This is the first time that OIHP solar cells with a VOC larger than the bandgap have been observed, which needs a mechanism for interpretation. An APV effect dependent on electrode spacing has been frequently observed in some materials that lack a center of symmetry, generally known as a bulk photovoltaic (BPV) effect due to the generation of “shift current” under illumination (30, 34). The BPV effect has more frequently been observed in ferroelectric materials, which have an aligned internal field after poling (24, 29). The ratio between the available VOC and the electrode spacing (0.1 to 0.2 V/μm) in OIHP is close to that of the BPV-based APV effect in some typical inorganic ferroelectric materials, such as bismuth ferrite (BFO; ~0.1 V/μm) and lanthanum-doped lead zirconate titanate (PLZT; ~0.2 V/μm) (25–27). However, MAPbBr3 at RT has a cubic structure and thus does not meet the crystal structure for ferroelectricity. On the other hand, the ordering of polar organic cations, such as MA+, has been theoretically predicted to be the other route of polar domain formation (35, 36). Nevertheless, many theoretical and experimental studies indicate that MA+ cations easily rotate in the inorganic cage at RT (37–40). The quick reorientation of the organic cations was claimed to contribute to the dynamic screening of energetic hot carriers in hybrid perovskites (41). On the experimental side, although switchable local phase contrast in PFM imaging of MAPbI3 films was observed, which, in principle, could be explained by the MA+ ordering, no reliable hysteretic piezoresponse force microscopy (PFM) loop has been observed at RT in either single crystalline or polycrystalline samples (42). To date, there is no solid experimental evidence to support the notion of ferroelectricity in MAPbI3 despite speculations on the polar ordering in tetragonal MAPbI3 at RT (20, 43). Moreover, the anomalous VOC has only showed up in MAPbI3 devices at an elevated poling temperature of around 330 K, which is also contrary to the ferroelectric mechanism because if ferroelectricity exists, then the spontaneous polarization should vanish above the phase transition temperature (330 K for MAPbI3). In addition, a dependence of the anomalous VOC on the polarization direction of the incident light is considered as a fingerprint of the BPV in ferroelectric materials (27). Here, the anomalous VOC observed in OIHP materials did not respond to the light polarization direction change (fig. S2), which also excludes the contribution of the BPV effect. There was a new interesting mechanism of photoferroelectricity [proposed by Liu et al. (44)] that suggests light-induced ordering of MA+ in MAPbI3, which could explain the experimentally observed light-enhanced piezoelectricity (43). However, its contribution to the APV effect observed here can be excluded, because a similar above-bandgap VOC (for example, 5.9 V) can be obtained when the polar MA+ in MAPbBr3 was replaced by nonpolar Cs+ cations (fig. S3).
It has been established that ion migration occurs in OIHP materials under electric poling, which is responsible for the current hysteresis and many other unique properties of perovskite electronic devices (13, 16–19, 45–48). Ions may diffuse back after turning off the poling bias, which may also generate a current. It is thus necessary to find out whether the observed VOC is an artifact caused by the back diffusion of ions. Because the ion migration process is very sensitive to temperature, freezing the ion migration at low temperature should exclude its contribution to the photocurrent.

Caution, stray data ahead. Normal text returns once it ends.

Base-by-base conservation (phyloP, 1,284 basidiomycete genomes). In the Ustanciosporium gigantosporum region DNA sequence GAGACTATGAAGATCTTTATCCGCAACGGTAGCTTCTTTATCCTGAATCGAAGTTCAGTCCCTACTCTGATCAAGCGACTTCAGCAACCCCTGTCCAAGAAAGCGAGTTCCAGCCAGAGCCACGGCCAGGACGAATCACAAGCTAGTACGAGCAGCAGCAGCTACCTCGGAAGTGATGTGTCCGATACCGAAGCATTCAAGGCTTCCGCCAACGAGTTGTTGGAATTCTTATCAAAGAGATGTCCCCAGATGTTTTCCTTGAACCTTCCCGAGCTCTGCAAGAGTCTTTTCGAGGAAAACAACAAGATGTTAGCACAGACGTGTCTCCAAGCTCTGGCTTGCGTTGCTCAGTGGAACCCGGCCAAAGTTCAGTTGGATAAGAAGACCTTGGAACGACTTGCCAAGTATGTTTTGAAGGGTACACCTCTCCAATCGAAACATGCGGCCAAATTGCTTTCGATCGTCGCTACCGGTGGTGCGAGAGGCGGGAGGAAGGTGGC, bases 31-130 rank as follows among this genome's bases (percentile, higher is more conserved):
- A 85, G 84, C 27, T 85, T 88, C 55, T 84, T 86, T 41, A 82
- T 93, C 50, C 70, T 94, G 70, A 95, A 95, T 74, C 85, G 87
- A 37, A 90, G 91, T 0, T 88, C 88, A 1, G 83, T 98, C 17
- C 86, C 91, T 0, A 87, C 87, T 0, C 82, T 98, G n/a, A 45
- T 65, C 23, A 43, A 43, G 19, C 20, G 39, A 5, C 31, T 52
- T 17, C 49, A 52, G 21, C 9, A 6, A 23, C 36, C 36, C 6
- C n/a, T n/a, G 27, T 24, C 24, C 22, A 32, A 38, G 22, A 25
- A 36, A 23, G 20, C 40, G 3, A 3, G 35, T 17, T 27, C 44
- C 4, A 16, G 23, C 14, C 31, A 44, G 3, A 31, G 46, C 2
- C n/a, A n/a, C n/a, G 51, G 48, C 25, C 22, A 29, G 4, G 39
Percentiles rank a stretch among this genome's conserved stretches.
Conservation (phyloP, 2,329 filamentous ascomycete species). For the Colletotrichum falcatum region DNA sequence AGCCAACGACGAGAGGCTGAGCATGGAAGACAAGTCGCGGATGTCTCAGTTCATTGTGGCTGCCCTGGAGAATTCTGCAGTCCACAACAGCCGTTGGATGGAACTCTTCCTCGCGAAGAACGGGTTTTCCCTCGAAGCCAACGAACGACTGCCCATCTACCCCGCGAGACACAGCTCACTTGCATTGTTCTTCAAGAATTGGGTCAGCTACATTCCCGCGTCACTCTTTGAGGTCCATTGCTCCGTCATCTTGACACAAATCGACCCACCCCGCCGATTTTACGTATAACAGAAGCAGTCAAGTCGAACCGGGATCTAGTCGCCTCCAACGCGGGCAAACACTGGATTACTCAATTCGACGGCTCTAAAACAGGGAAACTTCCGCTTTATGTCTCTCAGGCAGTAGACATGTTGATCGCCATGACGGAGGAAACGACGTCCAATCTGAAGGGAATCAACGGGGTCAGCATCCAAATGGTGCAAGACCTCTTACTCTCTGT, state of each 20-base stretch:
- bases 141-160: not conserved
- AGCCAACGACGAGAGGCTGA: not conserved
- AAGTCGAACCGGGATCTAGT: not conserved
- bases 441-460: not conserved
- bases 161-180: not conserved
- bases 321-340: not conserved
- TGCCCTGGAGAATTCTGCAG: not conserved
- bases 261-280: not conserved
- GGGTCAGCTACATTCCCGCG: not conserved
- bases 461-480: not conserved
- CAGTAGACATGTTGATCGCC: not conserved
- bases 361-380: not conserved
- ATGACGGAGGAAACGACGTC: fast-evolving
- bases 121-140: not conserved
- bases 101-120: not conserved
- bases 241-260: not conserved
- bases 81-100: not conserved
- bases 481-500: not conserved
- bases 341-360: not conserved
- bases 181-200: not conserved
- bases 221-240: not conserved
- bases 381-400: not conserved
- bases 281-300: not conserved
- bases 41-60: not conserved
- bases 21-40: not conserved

The APV effect was studied for a large temperature range (from 120 to 330 K), as shown in Fig. 2 (A and B). The anomalously large VOC remained (for example, 5.1 V) when the device was measured at a sufficiently low temperature of 120 K. The large VOC was obtained by scanning the device in both forward and backward directions (fig. S4). No hysteresis effect was observed in a wide temperature range of 120 to 330 K, which is consistent with our previous observation and excludes the contribution of ion redistribution to the photocurrent observed here. This can be explained by the fact that the I-V (current-voltage) curves scanned here only applied a small electrical field (0.1 V/μm) to the OIHP films and hence should not cause significant ion migration (19). The ISC lost nearly half of its value when the temperature decreased from 330 to 120 K, which can be explained by the more severe charge trapping effect at lower temperature. Typical VOC enhancement at lower temperature due to the reduced saturated dark current was not observed here because the random (or noncontinuous) tunneling junction distribution results in the leakage current dominating the total dark current.
When the illumination light intensity changed, a semilogarithmic increase in VOC with the photocurrent ISC was observed, that is, , where k is the Boltzmann constant, T is the temperature, q is the unit charge, and n is the ideal factor (~31). This anomalous VOC variation behavior, with respect to the incident light intensity (Fig. 2C), also excludes ion back diffusion as the dominating contribution to the photocurrent because ion back diffusion current is sensitive only to poling bias and not to light intensity. Note that if the I-V curve scan is conducted immediately after the electrical poling, then there is an ion back diffusion current component added onto the photocurrent (Fig. 2D). However, its contribution quickly decreases after poling and becomes negligible after ~200 s, the time scale in which the photocurrent was measured for this project. On the other hand, the photocurrent generated by the APV effect was much more stable. Figure 2E shows that the photocurrent output of a MAPbBr3 solar cell measured at a fixed voltage of 4 V can last for several hours. When stored in the dark, the electrically poled MAPbBr3 solar cell can maintain its above-bandgap VOC overnight (fig. S5). The slow photocurrent decrease in the time scale of 1000 s (Fig. 2E) is attributed to the light-induced degradation of the perovskite film, because the uncovered MAPbI3 (MAPbBr3) tends to lose methylammonium and probably iodine much faster in vacuum and under illumination (see a demonstration in fig. S6).